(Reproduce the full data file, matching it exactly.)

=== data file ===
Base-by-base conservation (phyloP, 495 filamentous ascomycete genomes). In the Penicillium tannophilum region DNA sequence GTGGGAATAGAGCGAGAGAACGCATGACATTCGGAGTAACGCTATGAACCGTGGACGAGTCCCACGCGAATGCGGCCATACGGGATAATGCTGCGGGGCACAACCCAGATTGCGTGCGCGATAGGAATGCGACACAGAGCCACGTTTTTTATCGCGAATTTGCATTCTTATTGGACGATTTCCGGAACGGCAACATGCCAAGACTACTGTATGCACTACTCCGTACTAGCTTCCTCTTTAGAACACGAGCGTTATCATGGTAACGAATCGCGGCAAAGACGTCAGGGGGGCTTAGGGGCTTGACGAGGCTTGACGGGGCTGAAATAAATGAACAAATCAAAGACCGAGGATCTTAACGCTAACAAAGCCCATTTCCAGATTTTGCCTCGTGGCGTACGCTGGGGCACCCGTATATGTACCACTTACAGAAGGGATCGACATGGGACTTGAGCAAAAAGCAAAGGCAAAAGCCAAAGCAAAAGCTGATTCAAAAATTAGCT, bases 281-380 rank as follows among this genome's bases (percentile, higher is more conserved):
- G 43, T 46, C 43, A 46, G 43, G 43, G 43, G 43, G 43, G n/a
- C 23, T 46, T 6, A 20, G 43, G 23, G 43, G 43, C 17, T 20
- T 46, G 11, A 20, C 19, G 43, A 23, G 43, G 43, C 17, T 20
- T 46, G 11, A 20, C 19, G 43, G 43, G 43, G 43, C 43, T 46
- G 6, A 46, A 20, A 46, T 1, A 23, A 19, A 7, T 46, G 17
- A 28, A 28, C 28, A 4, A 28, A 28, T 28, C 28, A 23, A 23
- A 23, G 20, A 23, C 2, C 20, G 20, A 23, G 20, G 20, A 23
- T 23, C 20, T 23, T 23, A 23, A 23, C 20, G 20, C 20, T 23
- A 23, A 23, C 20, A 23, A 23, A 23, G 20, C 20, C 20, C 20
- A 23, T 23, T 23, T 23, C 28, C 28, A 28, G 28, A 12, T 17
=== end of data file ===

Base-by-base conservation (phyloP, 495 filamentous ascomycete genomes). In the Penicillium tannophilum region DNA sequence GTGGGAATAGAGCGAGAGAACGCATGACATTCGGAGTAACGCTATGAACCGTGGACGAGTCCCACGCGAATGCGGCCATACGGGATAATGCTGCGGGGCACAACCCAGATTGCGTGCGCGATAGGAATGCGACACAGAGCCACGTTTTTTATCGCGAATTTGCATTCTTATTGGACGATTTCCGGAACGGCAACATGCCAAGACTACTGTATGCACTACTCCGTACTAGCTTCCTCTTTAGAACACGAGCGTTATCATGGTAACGAATCGCGGCAAAGACGTCAGGGGGGCTTAGGGGCTTGACGAGGCTTGACGGGGCTGAAATAAATGAACAAATCAAAGACCGAGGATCTTAACGCTAACAAAGCCCATTTCCAGATTTTGCCTCGTGGCGTACGCTGGGGCACCCGTATATGTACCACTTACAGAAGGGATCGACATGGGACTTGAGCAAAAAGCAAAGGCAAAAGCCAAAGCAAAAGCTGATTCAAAAATTAGCT, bases 281-380 rank as follows among this genome's bases (percentile, higher is more conserved):
- G 43, T 46, C 43, A 46, G 43, G 43, G 43, G 43, G 43, G n/a
- C 23, T 46, T 6, A 20, G 43, G 23, G 43, G 43, C 17, T 20
- T 46, G 11, A 20, C 19, G 43, A 23, G 43, G 43, C 17, T 20
- T 46, G 11, A 20, C 19, G 43, G 43, G 43, G 43, C 43, T 46
- G 6, A 46, A 20, A 46, T 1, A 23, A 19, A 7, T 46, G 17
- A 28, A 28, C 28, A 4, A 28, A 28, T 28, C 28, A 23, A 23
- A 23, G 20, A 23, C 2, C 20, G 20, A 23, G 20, G 20, A 23
- T 23, C 20, T 23, T 23, A 23, A 23, C 20, G 20, C 20, T 23
- A 23, A 23, C 20, A 23, A 23, A 23, G 20, C 20, C 20, C 20
- A 23, T 23, T 23, T 23, C 28, C 28, A 28, G 28, A 12, T 17